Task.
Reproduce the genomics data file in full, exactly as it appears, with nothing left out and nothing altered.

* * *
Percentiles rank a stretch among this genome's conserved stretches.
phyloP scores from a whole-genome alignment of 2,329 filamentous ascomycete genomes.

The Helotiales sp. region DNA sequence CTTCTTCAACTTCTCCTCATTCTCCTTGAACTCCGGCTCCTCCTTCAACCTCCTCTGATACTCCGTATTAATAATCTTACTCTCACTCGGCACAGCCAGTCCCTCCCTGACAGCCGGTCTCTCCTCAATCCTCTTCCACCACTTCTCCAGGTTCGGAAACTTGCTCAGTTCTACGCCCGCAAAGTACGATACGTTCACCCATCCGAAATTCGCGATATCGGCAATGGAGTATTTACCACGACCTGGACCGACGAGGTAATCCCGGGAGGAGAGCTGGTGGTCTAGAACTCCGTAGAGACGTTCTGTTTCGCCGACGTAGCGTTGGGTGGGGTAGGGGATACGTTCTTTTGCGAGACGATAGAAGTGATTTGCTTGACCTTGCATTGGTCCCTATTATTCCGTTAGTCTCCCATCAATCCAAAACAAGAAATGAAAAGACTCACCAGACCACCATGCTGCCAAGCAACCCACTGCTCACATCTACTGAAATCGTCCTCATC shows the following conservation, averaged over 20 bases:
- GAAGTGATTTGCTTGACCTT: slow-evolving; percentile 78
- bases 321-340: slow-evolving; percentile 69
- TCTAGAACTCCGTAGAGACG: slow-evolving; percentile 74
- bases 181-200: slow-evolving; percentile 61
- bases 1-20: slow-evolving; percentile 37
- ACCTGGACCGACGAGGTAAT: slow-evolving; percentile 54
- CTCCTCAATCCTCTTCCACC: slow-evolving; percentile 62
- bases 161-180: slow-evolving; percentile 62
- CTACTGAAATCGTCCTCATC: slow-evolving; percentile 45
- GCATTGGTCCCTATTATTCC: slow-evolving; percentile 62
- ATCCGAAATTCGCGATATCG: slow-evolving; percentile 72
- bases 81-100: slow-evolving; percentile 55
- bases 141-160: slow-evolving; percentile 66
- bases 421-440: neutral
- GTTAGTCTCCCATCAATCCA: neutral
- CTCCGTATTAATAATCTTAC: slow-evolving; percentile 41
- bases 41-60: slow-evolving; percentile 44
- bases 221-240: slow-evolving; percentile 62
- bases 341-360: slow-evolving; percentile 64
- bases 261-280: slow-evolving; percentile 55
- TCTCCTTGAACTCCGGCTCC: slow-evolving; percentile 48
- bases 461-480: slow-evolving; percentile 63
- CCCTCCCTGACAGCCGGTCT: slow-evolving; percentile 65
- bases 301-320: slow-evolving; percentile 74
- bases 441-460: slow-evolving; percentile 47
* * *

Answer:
Percentiles rank a stretch among this genome's conserved stretches.
phyloP scores from a whole-genome alignment of 2,329 filamentous ascomycete genomes.

The Helotiales sp. region DNA sequence CTTCTTCAACTTCTCCTCATTCTCCTTGAACTCCGGCTCCTCCTTCAACCTCCTCTGATACTCCGTATTAATAATCTTACTCTCACTCGGCACAGCCAGTCCCTCCCTGACAGCCGGTCTCTCCTCAATCCTCTTCCACCACTTCTCCAGGTTCGGAAACTTGCTCAGTTCTACGCCCGCAAAGTACGATACGTTCACCCATCCGAAATTCGCGATATCGGCAATGGAGTATTTACCACGACCTGGACCGACGAGGTAATCCCGGGAGGAGAGCTGGTGGTCTAGAACTCCGTAGAGACGTTCTGTTTCGCCGACGTAGCGTTGGGTGGGGTAGGGGATACGTTCTTTTGCGAGACGATAGAAGTGATTTGCTTGACCTTGCATTGGTCCCTATTATTCCGTTAGTCTCCCATCAATCCAAAACAAGAAATGAAAAGACTCACCAGACCACCATGCTGCCAAGCAACCCACTGCTCACATCTACTGAAATCGTCCTCATC shows the following conservation, averaged over 20 bases:
- GAAGTGATTTGCTTGACCTT: slow-evolving; percentile 78
- bases 321-340: slow-evolving; percentile 69
- TCTAGAACTCCGTAGAGACG: slow-evolving; percentile 74
- bases 181-200: slow-evolving; percentile 61
- bases 1-20: slow-evolving; percentile 37
- ACCTGGACCGACGAGGTAAT: slow-evolving; percentile 54
- CTCCTCAATCCTCTTCCACC: slow-evolving; percentile 62
- bases 161-180: slow-evolving; percentile 62
- CTACTGAAATCGTCCTCATC: slow-evolving; percentile 45
- GCATTGGTCCCTATTATTCC: slow-evolving; percentile 62
- ATCCGAAATTCGCGATATCG: slow-evolving; percentile 72
- bases 81-100: slow-evolving; percentile 55
- bases 141-160: slow-evolving; percentile 66
- bases 421-440: neutral
- GTTAGTCTCCCATCAATCCA: neutral
- CTCCGTATTAATAATCTTAC: slow-evolving; percentile 41
- bases 41-60: slow-evolving; percentile 44
- bases 221-240: slow-evolving; percentile 62
- bases 341-360: slow-evolving; percentile 64
- bases 261-280: slow-evolving; percentile 55
- TCTCCTTGAACTCCGGCTCC: slow-evolving; percentile 48
- bases 461-480: slow-evolving; percentile 63
- CCCTCCCTGACAGCCGGTCT: slow-evolving; percentile 65
- bases 301-320: slow-evolving; percentile 74
- bases 441-460: slow-evolving; percentile 47